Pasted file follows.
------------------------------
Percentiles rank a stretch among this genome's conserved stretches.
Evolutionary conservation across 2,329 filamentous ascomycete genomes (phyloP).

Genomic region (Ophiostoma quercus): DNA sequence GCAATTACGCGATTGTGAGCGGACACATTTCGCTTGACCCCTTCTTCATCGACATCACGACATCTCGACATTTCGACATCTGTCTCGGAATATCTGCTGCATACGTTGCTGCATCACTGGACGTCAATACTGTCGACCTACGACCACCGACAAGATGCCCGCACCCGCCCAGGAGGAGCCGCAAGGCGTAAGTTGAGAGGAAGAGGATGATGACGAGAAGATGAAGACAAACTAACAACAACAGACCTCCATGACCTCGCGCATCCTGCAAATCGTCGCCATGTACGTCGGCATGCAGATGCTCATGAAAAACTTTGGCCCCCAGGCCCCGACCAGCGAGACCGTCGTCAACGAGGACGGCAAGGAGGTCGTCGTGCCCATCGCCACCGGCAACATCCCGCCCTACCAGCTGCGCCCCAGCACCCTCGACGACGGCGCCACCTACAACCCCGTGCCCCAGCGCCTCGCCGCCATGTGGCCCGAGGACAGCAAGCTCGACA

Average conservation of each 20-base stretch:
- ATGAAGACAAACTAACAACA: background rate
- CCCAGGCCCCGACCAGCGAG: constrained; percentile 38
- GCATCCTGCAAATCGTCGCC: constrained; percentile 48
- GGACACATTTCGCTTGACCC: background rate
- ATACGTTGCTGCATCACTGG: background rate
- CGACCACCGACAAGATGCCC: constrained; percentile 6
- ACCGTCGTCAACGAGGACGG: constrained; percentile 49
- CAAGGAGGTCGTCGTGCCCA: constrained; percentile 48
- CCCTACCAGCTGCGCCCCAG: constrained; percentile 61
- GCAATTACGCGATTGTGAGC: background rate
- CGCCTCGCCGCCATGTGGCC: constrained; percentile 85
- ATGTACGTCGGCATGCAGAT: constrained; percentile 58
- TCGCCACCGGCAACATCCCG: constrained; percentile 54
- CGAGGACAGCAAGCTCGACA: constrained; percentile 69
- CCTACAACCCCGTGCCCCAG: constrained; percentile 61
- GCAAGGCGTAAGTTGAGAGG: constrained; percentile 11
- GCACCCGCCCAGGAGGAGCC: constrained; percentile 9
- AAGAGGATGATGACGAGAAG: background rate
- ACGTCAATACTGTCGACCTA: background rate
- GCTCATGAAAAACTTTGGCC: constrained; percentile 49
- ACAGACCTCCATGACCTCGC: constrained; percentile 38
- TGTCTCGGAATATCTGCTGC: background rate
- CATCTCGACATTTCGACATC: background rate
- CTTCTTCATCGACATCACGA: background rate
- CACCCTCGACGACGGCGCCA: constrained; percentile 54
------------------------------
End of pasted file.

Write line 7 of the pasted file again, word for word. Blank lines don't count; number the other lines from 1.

- GCATCCTGCAAATCGTCGCC: constrained; percentile 48